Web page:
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These students say that learning Russian will take you places. Maybe even to Mars.

Photo: Maria Andrianova teaches a class in Ryder Hall on November 14, 2018. Photo by Adam Glanzman/Northeastern University

Aiden Wolfe is studying mechanical engineering at Northeastern, but he picked up a minor in Russian because he wants to travel to Mars.

“Every astronaut is required to know English and Russian, and I’m halfway there,” said Wolfe. “This was my biggest commitment to maximizing my chance at becoming an astronaut. Knowing Russian is more important for astronaut candidacy than having a pilot’s license.”

Wolfe is one of a number of Northeastern students who say that they enjoy learning Russian and believe that knowing the language will make them more desirable to employers.  

They are taking on the language at a time when U.S.-Russian relations have hit a low not seen since the Cold War, and when Russia most prominently figures in news reports as a geopolitical rival to the United States, personified by President Vladimir Putin and Russian agents who sought to interfere with the 2016 U.S. election.

Yakov Bart, an associate professor of marketing at Northeastern who helps to run an intercultural program in Russia, looks at this political array and sees all the more reason for students to study and visit Russia. He pointed to a recent study by the Pew Research Center that shows that Americans and Russians have highly unfavorable views of each other.

“In this time of political tension, it’s more important than ever to keep the channels of communication and exchange open,” Bart said. “I want the younger generation to fully understand what it’s like to live in America and Russia.”

“In this time of political tension, it’s more important than ever to keep the channels of communication and exchange open. I want the younger generation to fully understand what it’s like to live in America and Russia.”

Yakov Bart associate professor of marketing

Eva Moore didn’t know what she wanted to study until she traveled to Russia as part of a Dialogue of Civilizations program that examined how politics has shaped culture and business in Russia and the Baltic countries over past several hundred years.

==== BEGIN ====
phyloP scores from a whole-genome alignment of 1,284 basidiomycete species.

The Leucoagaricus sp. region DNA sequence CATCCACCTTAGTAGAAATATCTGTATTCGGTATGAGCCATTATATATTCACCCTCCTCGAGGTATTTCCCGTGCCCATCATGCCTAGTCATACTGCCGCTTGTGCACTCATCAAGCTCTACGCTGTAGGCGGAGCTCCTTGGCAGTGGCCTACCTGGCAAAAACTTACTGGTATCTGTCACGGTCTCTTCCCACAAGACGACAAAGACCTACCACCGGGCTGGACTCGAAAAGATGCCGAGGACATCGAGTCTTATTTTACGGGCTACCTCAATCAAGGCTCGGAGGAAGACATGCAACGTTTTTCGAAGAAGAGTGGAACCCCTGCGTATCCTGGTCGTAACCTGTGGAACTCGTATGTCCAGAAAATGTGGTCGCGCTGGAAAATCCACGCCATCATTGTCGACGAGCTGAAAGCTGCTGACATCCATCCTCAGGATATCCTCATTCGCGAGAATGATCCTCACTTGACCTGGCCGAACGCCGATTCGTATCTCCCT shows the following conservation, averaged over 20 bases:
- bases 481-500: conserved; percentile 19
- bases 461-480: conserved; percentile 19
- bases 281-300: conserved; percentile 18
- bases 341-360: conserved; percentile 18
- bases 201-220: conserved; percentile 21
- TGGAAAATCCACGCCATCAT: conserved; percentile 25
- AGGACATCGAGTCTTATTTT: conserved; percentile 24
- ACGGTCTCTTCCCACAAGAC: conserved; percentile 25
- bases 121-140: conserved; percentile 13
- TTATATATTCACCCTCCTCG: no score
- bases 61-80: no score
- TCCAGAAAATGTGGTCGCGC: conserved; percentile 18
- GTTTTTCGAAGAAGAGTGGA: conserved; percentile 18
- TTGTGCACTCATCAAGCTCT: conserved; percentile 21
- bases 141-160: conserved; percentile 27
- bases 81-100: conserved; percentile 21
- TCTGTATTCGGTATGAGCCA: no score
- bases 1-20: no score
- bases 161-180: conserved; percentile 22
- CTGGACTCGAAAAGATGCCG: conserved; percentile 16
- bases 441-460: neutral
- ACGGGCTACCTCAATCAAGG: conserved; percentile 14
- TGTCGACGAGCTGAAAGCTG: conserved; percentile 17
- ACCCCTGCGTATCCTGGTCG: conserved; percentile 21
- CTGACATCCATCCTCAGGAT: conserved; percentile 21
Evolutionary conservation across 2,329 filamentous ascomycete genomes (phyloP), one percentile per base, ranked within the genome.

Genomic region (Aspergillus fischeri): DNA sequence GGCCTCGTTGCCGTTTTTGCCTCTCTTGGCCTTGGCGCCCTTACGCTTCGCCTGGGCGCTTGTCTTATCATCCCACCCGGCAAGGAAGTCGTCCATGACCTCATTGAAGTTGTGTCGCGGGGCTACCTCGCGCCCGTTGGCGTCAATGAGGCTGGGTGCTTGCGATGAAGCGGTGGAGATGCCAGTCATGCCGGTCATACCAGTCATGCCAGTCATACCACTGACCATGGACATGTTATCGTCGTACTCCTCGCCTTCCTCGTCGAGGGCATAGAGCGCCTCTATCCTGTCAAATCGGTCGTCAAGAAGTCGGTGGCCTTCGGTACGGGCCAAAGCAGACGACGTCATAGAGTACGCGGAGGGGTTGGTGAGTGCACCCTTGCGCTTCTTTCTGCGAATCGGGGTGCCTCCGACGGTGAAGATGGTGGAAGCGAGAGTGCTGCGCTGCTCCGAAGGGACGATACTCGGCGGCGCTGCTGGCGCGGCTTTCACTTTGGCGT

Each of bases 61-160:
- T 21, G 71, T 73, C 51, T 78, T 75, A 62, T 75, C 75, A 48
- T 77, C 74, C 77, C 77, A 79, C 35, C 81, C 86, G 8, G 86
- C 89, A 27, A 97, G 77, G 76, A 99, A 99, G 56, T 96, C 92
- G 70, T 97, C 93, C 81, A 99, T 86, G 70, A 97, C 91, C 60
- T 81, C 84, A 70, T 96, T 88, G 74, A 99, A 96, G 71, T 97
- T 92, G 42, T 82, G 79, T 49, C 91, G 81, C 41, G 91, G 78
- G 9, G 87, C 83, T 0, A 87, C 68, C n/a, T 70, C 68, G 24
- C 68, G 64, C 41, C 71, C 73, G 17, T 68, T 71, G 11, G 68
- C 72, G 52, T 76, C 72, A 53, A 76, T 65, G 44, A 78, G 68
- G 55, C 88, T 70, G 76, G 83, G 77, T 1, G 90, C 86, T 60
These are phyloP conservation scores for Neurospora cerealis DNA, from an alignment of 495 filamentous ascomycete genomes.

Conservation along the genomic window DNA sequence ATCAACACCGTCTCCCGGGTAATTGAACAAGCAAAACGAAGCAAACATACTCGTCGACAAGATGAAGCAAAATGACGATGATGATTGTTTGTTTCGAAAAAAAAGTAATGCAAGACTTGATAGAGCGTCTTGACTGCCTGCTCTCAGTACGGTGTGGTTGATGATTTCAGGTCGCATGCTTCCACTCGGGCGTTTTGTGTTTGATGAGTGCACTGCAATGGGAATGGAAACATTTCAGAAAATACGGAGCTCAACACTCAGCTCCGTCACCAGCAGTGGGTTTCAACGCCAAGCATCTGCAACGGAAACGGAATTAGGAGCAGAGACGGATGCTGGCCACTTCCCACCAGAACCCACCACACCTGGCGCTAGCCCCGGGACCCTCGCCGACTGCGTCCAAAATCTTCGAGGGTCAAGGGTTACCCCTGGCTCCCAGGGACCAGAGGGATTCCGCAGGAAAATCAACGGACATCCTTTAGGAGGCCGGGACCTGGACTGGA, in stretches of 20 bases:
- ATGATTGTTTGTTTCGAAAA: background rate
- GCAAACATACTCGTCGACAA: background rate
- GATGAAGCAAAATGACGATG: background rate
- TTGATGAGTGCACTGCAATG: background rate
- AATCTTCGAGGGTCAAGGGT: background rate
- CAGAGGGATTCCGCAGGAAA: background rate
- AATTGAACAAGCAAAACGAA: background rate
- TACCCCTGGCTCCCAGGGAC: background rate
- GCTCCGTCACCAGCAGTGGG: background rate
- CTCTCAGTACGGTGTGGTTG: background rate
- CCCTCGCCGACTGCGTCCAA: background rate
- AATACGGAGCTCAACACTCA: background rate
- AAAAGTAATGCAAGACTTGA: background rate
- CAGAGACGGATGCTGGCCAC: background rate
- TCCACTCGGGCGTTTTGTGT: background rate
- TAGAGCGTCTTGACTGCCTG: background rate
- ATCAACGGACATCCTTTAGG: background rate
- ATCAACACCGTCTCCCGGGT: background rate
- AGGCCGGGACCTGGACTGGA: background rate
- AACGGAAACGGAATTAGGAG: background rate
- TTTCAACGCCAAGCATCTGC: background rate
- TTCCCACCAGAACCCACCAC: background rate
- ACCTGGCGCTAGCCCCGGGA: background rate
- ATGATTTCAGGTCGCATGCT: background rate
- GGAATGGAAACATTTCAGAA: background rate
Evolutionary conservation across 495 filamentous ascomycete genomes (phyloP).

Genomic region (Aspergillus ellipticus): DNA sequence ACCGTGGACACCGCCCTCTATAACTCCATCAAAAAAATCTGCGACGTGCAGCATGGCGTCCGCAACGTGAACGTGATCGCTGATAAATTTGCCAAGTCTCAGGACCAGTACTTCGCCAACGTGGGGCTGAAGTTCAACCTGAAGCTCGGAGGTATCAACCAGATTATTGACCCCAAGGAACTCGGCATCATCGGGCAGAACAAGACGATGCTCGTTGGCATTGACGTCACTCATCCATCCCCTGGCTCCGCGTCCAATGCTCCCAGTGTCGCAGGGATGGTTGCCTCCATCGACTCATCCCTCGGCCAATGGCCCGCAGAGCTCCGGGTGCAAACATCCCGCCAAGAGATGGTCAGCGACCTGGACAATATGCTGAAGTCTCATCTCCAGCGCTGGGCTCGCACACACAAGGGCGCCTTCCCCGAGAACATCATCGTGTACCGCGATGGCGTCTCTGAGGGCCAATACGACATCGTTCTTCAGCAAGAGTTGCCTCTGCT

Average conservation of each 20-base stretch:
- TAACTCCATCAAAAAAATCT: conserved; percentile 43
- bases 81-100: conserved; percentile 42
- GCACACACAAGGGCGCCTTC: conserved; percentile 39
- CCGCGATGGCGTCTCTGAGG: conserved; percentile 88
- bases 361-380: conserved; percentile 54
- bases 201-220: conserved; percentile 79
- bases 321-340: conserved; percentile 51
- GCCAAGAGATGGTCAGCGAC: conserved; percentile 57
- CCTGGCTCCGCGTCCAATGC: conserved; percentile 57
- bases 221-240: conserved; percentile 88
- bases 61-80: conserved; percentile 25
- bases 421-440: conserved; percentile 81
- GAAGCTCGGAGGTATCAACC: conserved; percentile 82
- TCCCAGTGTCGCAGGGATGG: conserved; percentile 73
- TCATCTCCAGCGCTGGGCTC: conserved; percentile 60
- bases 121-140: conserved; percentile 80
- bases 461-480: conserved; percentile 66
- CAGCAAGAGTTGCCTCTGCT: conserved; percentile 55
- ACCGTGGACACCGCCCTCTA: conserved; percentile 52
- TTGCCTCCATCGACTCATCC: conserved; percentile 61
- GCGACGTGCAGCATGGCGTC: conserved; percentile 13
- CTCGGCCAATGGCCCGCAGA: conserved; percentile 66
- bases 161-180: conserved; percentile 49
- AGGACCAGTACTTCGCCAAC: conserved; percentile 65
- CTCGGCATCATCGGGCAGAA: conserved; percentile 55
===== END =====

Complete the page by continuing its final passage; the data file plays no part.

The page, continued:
The experience inspired her to return to Russia for a summer to teach English in Barnaul, a city in Western Siberia, and choose Russia as the regional focus of her international affairs major, she said.

Because American media coverage of Russia focuses on the actions of Russia’s government, Moore expected to believe that politics would be at the core of daily life in Russia. But that was an assumption that she didn’t find to be true in Siberia.

“I’ve found that a lot of people are very neutral to politics so long as they have stability and a job,” said Moore. “Their concern isn’t who best represents them, it’s simply ‘am I happy and is my life stable?’”

She also said that many Russians seem to lack knowledge of the United States, too. While she was working in Siberia, she met many people who had never met an American, and thought that all Americans hated former President Barack Obama. She found herself trying to portray the United States in a positive light by assuring them that the country isn’t in the state of turmoil constantly depicted on news programs broadcast on state-run Russian television.

After studying and working in Russia, Moore discovered that life in the country’s larger cities wasn’t much different from life in other cities in Europe and the United States. She noticed that St. Petersburg is a melting pot, just like Boston and London.

“I think it’s common that people who start learning Russian get hooked on it,” said Moore. “A lot of people I’ve talked to say it’s contagious. It’s hard to explain why, it’s just so fascinating and different.”

Students who take Maria Andrianova’s classes are asked to list Russian stereotypes at the start of each course. Photo by Adam Glanzman/Northeastern University

Ayeon Lee took her Russian language studies a step further by competing in the Olympiada of Spoken Russian, a contest founded in the 1960s by the The American Council of Teachers of Russian to test the ability of high school and college students to hold a conversation, recite poetry, and demonstrate their knowledge of Russia’s history entirely in Russian. Lee, a senior who is studying computer science and history, won first place in 2017.

Katya Burvikova, a Northeastern instructor who is running two Dialogue of Civilizations programs in Russia, said that students are surprised by their experiences in Russia. “Our students see that they have so much in common with their Russian peers,” she said. “It’s a nontraditional destination for many reasons, but there’s so much wonderful art and culture to experience.”

Maria Andrianova, another instructor who teaches Russian at Northeastern, asks her students to list Russian stereotypes at the start of every course.  She said that students typically describe Russian people as cold-hearted, fur-hat-wearing, vodka drinkers, which she considers widely held yet cliche-ridden beliefs that she expects to hear every semester.

But she is always surprised by the students who say that they are afraid to travel to Russia because they think the country is unsafe.

“That’s something that I still don’t understand,” said Andrianova. “I was born and raised there, so it’s almost funny to me because I know it is a peaceful place.”

Burvikova said that she hopes students who work and study in Russia will come to realize that the country is more than “the highly visible actions of the Russian government, hackers, spies, athletes, models, and billionaires.”

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